This is the second in a two-part blog series about staffing issues in skilled nursing.
Not much attention has been paid to the effects of poor retention of skilled nursing staff. However, the literature supports the importance of retaining them. One study found that RNs that had been employed five years or longer at the same facility were associated with less dependence on restraints, less pain levels, lower levels of pressure ulcers, and fewer indwelling catheters [Castle and Engberg (2008) in Thomas et. al (2012)].
A study was conducted by Thomas et al. (2012) with 681 nursing homes in Florida between 2002-09. They used nursing home facility-level data and staffing reports and controlled for patient demographics and ownership characteristics of the facilities. They found that the licensed nurse retention rate was significantly related to the 30-day readmission rate. Furthermore, a 10% increase in licensed nurse retention was associated with a 0.2% lower readmission rate. This translated into two less hospitalizations per year per nursing home. Their research emphasized the importance of retention and the critical value of “stayers.”
Factors Associated with Staff Retention
Barbera (2014) identified a number of factors associated with retention. They were:
Advisor Recommendations for Reducing Turnover
Barbera (2014) summarized several suggestions to reduce turnover. These have been categorized in three areas. The first intervention category relates to the professional development of staff and includes things like providing opportunities for professional growth, training supervisors in coaching techniques, including employees in decision-making, recognizing employees for their accomplishments, and assisting employees with stress management.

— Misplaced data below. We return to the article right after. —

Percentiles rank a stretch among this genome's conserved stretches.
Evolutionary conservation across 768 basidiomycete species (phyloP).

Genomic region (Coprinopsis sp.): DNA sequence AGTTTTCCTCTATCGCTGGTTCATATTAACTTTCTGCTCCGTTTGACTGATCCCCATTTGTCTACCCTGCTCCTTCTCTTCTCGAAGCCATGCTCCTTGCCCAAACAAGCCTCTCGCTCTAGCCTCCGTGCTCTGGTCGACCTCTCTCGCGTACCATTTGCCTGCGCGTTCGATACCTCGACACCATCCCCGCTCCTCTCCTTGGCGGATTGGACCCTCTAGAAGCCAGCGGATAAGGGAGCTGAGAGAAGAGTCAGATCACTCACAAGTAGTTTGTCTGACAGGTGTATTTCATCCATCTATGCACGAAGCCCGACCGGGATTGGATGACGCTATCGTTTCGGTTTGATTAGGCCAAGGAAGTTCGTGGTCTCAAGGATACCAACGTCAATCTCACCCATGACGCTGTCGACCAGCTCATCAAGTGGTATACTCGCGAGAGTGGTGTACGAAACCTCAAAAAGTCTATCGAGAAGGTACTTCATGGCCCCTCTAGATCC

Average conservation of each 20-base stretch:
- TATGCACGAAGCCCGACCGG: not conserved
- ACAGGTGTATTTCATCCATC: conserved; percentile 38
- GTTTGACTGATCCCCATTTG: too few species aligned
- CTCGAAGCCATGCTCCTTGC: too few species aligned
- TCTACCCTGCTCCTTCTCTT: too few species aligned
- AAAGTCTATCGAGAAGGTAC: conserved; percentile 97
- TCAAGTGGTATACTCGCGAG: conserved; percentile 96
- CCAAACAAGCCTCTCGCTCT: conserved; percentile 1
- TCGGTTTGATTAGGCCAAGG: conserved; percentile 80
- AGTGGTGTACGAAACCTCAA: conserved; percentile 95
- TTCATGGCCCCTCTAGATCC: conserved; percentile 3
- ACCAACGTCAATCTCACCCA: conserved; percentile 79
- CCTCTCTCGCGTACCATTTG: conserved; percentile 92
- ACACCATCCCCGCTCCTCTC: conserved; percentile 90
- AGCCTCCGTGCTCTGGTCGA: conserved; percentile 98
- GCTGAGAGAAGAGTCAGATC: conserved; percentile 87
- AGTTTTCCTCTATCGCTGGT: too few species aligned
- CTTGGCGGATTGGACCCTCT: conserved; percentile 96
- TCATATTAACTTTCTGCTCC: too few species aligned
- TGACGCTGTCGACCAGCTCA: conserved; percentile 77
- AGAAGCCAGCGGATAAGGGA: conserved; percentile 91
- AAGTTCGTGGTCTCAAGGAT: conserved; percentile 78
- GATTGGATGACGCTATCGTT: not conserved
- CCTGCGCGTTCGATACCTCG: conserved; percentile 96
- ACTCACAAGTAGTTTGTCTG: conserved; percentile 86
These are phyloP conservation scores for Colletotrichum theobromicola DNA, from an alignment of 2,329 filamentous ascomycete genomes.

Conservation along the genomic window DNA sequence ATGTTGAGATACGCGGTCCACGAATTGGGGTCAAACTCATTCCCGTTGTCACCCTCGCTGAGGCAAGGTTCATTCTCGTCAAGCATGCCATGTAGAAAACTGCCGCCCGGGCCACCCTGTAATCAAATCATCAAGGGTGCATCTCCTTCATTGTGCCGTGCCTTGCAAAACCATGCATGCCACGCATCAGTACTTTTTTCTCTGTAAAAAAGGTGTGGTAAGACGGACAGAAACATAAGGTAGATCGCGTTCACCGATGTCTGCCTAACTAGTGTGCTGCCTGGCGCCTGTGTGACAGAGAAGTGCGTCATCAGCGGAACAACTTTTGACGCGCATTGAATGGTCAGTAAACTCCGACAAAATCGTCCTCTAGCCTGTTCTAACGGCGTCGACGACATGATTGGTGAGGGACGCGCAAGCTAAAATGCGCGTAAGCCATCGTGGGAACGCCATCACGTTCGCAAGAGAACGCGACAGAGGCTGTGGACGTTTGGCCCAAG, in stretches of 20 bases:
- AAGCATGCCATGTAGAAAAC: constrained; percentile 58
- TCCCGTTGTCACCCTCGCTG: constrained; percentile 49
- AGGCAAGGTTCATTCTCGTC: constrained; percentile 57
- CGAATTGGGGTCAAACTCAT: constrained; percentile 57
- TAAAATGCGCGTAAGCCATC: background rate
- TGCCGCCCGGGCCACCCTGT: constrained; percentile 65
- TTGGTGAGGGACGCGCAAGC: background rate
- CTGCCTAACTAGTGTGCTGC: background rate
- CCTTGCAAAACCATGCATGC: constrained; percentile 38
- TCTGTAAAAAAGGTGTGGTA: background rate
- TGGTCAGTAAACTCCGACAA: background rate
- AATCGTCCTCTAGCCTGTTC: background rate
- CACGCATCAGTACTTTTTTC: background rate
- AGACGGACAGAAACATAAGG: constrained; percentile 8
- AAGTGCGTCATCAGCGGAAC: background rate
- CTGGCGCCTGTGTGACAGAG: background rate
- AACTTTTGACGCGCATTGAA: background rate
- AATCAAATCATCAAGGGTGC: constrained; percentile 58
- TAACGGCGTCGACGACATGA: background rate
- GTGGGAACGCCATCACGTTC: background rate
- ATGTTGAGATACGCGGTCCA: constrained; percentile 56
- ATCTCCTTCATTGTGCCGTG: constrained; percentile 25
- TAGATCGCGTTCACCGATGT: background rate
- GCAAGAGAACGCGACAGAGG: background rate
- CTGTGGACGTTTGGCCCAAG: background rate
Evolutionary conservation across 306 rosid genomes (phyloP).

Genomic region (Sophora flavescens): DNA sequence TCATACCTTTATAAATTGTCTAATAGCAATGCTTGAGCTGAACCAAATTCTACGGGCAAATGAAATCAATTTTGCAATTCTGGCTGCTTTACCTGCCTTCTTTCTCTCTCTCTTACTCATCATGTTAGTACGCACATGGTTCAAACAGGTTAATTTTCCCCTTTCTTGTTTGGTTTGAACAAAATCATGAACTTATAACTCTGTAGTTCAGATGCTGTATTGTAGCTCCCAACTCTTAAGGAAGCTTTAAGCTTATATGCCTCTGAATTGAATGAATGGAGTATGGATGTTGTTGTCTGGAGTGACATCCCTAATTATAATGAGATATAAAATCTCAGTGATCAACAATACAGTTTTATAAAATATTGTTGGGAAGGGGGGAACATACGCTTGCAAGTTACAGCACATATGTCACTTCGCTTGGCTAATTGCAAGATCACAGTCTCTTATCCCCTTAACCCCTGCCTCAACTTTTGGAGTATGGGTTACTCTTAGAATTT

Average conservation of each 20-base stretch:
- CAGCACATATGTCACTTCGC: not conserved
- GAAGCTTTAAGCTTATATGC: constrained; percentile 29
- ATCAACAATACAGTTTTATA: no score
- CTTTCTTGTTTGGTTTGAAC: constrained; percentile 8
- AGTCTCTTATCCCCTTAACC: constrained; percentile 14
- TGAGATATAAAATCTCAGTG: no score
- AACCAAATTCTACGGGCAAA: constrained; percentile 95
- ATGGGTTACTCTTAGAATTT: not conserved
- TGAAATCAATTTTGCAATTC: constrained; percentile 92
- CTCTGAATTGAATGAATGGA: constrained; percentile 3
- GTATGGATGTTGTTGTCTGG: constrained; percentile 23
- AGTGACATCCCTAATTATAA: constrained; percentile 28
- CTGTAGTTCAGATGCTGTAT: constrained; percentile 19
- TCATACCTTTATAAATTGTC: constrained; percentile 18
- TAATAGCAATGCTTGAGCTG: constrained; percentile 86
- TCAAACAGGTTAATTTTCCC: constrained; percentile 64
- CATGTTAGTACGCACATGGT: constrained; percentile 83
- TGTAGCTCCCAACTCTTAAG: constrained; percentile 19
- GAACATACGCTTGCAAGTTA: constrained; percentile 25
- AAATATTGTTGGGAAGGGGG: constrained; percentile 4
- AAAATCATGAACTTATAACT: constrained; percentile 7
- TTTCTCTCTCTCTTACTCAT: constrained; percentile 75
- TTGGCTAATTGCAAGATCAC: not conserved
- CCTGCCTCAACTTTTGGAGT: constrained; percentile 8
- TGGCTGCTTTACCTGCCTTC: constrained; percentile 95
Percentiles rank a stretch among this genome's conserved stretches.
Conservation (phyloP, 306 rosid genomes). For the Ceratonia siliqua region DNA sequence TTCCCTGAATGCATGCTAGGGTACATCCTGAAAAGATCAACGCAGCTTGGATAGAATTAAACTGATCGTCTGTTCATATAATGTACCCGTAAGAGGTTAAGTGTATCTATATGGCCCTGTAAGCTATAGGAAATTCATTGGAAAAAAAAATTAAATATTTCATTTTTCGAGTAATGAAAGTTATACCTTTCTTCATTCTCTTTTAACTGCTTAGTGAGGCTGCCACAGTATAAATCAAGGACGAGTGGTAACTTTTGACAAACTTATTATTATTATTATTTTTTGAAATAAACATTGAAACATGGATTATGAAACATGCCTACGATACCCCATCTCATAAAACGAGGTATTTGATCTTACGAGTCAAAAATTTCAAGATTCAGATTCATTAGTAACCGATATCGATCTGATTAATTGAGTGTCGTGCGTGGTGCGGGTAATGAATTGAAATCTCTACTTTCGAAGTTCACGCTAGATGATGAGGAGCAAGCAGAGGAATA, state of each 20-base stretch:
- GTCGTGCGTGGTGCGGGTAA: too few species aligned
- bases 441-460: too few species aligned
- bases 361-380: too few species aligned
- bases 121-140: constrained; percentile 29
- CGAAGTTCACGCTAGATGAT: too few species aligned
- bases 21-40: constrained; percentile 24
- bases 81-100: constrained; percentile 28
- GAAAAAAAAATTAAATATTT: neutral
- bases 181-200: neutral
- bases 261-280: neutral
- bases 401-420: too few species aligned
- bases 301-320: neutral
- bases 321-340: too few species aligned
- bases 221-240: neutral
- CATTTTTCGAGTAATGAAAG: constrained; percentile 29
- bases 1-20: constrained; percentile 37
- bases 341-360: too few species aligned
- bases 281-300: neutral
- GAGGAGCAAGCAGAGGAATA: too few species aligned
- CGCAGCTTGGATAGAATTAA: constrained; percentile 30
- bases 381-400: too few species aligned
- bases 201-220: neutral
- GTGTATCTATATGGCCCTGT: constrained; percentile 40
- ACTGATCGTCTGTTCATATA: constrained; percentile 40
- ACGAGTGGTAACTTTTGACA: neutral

The second category includes ideas to improve staff autonomy like involving more staff in care planning and creating options for self-scheduling. The third category applies to administrators. It includes things like clear communication of expectations, confronting under performance, team building, staff support, calling staff by names, increasing the number of staff per resident, and recruiting more appropriate employees (by assessing interests and motivation).
Lastly, Collier and Harrington (2008) recommended three staffing guidelines which should be tested and evaluated as to their effect on the quality of resident care (p. 167).
Barbera, E. F. (2014). The keys to reducing turnover in long-term care. McKnight’s. Retrieved from http://www.mcknights.com/the-world-according-to-dr-el/the-keys-to-reducing-turnover-in-long-term-care/
Castle, N. G., & Engberg, J. (2008). Further examination of the influence of caregiver staffing levels on nursing home quality. The Gerontologist, 48, 464-476.
Collier, E., & Harrington, C. (2008). Staffing characteristics, turnover rates, and quality of resident care in nursing facilities. Research in Gerontological Nursing, 1, pp. 157-170.
Thomas, K. S., Mor, V., Tyler, D. A., & Hyer, K. (2012). The relationship among licensed nurse turnover, retention, and rehospitalization of nursing home residents. 53, 211-221.
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